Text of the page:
Sweet Corn

I picked 13 ears of corn today and put it up for the winter. I blanched the ears, cooled them off in cold water, cut the kernels off, sealed them into freezer bags and then used a FoodSaver to seal them. I made one large 32 oz bag for Thanksgiving and two smaller 14 oz bags. There are also a few photos below of corn stalks that have been knocked over by heavy rains this week.


We had fresh edamame with a few meals this week and today I pulled all of the soybean plants up from the garden. There were enough soybeans in their pods to fill a five gallon bucket. While I do like dried and roasted soybeans, the rest of the family likes them as edamame so to get the most enjoyment out of this crop I will be freezing them all as edamame.


The three eggplant plants have lots of fruits and flowers on them. We are some this week and have a few correctly sized fruits ready to be picked for a meal tomorrow.


The carrots took a bit of a beating in the rain but are still growing well. I pulled a few up to see how they are doing. Once cleaned up inside the kitchen they look, and taste, pretty good.


While the acorn squash planted in the middle of the corn didn’t make it, the row of spaghetti squash on the outside actually has a fruit growing. On the other side of the corn, one vine was crawling into the green beans, so I picked it up and moved it alongside them. What I then noticed, is that this vine has little spiky roots growing into the ground. The new mound of acorn squash I planted last week has started to grow as well.

Squash Bugs

New pests! These nasty little guys are eating the leaves of the squash and zucchini, which I pulled today because it’s dieing like the others had. I sprayed the existing squash with neem oil in hopes of smoothing them and preventing their spread.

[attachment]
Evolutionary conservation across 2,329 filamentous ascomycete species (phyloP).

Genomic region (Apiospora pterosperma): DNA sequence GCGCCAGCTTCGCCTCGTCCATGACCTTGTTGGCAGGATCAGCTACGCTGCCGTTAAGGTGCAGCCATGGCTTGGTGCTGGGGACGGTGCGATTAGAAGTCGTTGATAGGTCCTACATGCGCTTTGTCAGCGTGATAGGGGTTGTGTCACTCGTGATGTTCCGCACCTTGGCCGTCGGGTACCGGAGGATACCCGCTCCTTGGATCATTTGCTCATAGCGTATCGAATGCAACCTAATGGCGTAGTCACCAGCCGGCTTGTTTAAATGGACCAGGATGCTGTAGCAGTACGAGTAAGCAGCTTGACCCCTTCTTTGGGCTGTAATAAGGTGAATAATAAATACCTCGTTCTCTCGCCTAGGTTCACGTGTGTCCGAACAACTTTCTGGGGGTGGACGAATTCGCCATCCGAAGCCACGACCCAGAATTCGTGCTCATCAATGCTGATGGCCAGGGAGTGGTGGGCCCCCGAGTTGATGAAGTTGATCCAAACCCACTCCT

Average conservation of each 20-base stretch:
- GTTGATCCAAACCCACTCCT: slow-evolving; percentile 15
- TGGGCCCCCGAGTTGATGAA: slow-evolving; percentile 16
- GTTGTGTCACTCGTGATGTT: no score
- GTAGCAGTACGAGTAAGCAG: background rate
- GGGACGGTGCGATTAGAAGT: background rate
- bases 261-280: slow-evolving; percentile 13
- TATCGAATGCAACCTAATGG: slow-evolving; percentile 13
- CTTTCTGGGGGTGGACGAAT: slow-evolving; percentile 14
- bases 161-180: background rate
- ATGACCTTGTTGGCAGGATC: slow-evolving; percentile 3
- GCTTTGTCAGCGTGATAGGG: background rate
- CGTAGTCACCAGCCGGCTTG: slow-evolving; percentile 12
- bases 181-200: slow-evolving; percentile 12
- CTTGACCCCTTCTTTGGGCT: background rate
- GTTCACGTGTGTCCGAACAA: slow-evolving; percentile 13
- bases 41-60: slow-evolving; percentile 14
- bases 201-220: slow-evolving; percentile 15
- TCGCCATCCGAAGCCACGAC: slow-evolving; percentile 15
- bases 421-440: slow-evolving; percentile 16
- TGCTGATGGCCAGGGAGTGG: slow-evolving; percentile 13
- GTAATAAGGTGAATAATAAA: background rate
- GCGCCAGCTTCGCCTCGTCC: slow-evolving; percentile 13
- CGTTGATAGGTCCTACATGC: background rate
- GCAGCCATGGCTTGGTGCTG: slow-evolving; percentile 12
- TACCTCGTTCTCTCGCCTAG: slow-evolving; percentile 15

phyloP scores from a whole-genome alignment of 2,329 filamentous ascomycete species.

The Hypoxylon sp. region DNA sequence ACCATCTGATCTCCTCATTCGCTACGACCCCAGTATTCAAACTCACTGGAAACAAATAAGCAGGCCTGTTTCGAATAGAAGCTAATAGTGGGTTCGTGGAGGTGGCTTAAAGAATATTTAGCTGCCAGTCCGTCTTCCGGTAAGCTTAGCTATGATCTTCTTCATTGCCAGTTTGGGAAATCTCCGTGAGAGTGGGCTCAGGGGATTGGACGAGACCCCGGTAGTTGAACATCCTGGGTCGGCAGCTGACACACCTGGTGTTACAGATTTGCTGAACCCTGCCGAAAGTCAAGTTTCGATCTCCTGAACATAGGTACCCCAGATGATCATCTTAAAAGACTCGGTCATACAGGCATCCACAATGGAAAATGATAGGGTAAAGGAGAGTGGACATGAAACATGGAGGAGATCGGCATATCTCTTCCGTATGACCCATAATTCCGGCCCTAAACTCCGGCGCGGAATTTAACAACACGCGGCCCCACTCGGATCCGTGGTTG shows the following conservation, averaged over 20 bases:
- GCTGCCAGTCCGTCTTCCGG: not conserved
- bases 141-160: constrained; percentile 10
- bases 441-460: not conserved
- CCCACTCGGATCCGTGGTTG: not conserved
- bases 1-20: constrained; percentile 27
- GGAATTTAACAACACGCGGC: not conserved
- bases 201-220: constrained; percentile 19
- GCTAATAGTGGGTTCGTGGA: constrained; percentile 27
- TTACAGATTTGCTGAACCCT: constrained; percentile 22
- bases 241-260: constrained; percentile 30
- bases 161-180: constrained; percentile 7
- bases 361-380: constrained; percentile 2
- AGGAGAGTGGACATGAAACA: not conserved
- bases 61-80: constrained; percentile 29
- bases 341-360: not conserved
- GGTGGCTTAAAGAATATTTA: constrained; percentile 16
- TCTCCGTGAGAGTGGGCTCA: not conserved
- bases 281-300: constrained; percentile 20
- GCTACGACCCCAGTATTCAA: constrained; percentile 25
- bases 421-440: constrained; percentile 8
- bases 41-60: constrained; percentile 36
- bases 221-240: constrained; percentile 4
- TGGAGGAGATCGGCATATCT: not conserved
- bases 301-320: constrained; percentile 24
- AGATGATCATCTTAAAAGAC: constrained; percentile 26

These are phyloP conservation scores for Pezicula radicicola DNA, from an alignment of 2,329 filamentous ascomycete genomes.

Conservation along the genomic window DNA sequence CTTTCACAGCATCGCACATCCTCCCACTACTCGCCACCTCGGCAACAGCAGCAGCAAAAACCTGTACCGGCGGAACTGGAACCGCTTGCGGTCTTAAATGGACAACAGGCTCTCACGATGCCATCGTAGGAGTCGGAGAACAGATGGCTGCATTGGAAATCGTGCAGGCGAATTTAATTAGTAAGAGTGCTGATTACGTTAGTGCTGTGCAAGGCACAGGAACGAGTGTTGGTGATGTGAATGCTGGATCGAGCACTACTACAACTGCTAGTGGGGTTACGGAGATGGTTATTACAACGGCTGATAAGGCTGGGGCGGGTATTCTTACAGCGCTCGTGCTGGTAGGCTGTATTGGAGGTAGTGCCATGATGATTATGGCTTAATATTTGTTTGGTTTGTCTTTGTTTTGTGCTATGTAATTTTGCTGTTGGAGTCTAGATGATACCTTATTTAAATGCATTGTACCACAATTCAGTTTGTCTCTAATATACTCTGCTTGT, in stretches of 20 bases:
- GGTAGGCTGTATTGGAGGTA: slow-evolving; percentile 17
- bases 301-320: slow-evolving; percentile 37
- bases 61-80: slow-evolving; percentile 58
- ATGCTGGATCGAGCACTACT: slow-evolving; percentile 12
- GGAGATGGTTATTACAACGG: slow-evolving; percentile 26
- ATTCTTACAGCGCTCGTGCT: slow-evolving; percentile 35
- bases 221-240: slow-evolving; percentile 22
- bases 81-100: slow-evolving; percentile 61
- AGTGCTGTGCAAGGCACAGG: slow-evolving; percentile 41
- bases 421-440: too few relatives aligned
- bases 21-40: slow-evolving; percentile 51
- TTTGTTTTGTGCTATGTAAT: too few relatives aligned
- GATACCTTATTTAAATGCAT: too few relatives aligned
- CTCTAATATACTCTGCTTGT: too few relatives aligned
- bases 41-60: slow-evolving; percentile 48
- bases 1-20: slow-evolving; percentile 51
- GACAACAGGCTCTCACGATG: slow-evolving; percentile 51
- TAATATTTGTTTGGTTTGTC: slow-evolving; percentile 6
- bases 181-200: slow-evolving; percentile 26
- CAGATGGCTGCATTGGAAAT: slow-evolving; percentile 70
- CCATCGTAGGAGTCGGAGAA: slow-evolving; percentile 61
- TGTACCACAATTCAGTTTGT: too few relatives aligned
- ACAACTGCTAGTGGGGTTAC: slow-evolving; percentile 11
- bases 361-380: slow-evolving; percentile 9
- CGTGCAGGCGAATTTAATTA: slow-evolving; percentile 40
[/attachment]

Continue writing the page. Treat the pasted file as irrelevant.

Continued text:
Cherry Tomatoes

These are starting to fall into full swing now with enough ripening each day for it to be more than we can eat.



The potatoes seem to be getting more green now that the tomatoes are no longer blocking the sunlight.


The broccoli is about as tall as the corn! Of course it’s just the flowery bits that grew that high. I just can’t bring myself to pull it up because the honeybees like to visit it. One other reason I have been letting it grow is that I wanted to see how the seeds develop from the flowers. It looks like a seed pod about one inch long forms. The picture on the right shows these.


Fresh Corn and Eggplant

Sweet Corn

I finally picked some sweet corn today. It was more ripe than I thought it would be so I better pick more right away! It’s the burpee extra sweet early hybrid. It’s not as sweet as the white burpee corn we grew a few years ago but was the fastest they sold.  It was ready on schedule at around 70 something days.



A few of these were definitely overripe! I was expecting them to go from dull to shiny… Oops! So, about two were overripe with dark brown seeds and one was just a bit overripe with white seeds still. That’s the one I sliced up and fried on the grill to use as a burger patty. It didn’t really have much flavor so it was definitely not bad! Please note that I have never had grilled eggplant before. I didn’t snap a before picture unfortunately so here is the final product:



No trip to the garden is complete without a batch of cherry tomatoes:


Catastrophic Cucumbers

I am sad to say that the cucumbers are doing very poorly. These photos were taken two days ago and they looked even worse yesterday. I was able to pick probably another eight or so like I did last week. It’s not enough to justify firing up the hot water bath canner. I might make the simple fire and ice refrigerator pickles again.

I also had the stem on a few zucchini plants rot away just as had happened to the acorn summer squash. But, I have picked lots of zucchini up to this point. I am currently planning to pickle zucchini. I find a lot of references to bread and butter pickled zucchini, but I plan for dill pickled zucchini. I have done both in the past with great success. In fact, I recall the dill pickled zucchini to be more crisp than the cucumbers after having been through a hot water bath.

Next year I will have to monitor more closely for pests and disease for all members of this family.